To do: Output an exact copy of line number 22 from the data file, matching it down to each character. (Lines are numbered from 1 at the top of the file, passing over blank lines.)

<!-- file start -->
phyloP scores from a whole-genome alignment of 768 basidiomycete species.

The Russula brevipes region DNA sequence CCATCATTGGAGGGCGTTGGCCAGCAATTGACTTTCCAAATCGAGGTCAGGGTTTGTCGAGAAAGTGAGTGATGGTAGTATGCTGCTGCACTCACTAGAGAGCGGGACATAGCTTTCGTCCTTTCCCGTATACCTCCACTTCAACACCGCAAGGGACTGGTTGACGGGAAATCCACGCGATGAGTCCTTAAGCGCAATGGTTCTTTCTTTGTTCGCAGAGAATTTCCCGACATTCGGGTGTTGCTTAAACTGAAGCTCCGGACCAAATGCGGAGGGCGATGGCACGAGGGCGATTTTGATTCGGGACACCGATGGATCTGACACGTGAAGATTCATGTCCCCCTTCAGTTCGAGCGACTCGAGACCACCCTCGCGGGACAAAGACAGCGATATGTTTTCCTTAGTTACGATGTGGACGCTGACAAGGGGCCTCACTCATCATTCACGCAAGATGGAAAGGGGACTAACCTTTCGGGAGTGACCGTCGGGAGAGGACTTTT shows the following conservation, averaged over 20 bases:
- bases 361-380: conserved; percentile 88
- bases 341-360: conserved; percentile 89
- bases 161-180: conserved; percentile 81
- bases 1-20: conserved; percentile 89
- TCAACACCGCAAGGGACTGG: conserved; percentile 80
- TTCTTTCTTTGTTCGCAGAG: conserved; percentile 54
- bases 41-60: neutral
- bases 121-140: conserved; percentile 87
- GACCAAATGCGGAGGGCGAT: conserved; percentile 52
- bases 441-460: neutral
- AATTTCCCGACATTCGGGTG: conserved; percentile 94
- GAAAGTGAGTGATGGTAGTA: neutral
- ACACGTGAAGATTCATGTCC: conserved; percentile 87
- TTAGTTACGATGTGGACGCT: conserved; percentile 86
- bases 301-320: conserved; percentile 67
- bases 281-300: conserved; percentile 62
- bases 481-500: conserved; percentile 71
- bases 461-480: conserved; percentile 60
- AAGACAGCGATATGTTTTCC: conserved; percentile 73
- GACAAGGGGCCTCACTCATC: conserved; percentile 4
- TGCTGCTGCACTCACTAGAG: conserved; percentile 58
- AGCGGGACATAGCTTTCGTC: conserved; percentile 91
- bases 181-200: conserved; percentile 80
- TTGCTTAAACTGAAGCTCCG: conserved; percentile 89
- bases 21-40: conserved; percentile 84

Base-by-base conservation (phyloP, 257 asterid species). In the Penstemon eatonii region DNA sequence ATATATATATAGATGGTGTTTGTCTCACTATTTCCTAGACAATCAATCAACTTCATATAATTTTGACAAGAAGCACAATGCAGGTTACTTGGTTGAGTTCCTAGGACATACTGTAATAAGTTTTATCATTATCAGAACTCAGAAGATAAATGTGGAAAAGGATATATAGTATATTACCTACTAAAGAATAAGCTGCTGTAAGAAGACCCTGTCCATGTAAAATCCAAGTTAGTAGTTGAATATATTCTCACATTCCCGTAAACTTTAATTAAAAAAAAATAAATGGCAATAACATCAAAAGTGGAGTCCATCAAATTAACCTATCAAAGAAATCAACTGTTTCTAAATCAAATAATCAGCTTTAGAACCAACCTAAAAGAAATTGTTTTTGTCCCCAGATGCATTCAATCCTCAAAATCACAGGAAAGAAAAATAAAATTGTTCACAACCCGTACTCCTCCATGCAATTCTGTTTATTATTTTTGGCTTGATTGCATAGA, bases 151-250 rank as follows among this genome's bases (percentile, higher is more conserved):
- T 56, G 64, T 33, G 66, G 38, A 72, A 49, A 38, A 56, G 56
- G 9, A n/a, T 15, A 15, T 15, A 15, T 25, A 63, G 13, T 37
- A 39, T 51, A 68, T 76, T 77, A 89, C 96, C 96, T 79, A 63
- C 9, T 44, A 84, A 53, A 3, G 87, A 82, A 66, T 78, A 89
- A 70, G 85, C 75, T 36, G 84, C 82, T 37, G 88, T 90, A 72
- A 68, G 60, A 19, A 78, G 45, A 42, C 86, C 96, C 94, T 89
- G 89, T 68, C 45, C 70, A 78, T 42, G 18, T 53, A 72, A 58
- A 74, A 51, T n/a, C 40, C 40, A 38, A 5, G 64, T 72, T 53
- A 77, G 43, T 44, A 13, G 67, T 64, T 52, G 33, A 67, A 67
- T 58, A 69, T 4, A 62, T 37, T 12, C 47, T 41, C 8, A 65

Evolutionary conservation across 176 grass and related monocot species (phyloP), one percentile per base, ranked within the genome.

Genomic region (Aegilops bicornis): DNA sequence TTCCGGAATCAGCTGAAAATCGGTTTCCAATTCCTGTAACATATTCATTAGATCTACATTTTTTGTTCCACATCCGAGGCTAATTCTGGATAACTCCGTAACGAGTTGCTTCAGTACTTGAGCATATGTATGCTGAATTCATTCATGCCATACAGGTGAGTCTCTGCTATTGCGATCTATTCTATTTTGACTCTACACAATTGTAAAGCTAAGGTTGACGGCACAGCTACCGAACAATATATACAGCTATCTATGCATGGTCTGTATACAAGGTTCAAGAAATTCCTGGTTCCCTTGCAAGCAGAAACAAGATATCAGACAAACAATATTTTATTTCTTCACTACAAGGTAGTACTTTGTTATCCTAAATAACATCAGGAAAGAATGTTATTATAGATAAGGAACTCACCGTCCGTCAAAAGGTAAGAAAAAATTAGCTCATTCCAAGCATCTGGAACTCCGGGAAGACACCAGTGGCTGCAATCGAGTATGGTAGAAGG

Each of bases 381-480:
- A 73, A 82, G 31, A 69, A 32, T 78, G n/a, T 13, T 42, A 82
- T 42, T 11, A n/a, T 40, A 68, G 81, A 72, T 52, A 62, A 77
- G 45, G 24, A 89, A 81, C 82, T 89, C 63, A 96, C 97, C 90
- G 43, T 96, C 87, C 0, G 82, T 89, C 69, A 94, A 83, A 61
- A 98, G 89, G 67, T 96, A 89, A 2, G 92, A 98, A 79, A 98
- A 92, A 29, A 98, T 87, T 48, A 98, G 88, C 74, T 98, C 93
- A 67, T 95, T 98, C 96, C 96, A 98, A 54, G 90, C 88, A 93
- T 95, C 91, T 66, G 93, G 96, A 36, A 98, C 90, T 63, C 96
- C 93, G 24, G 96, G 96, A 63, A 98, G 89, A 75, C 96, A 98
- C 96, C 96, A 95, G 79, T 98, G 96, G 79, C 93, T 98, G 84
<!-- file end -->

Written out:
- GACAAGGGGCCTCACTCATC: conserved; percentile 4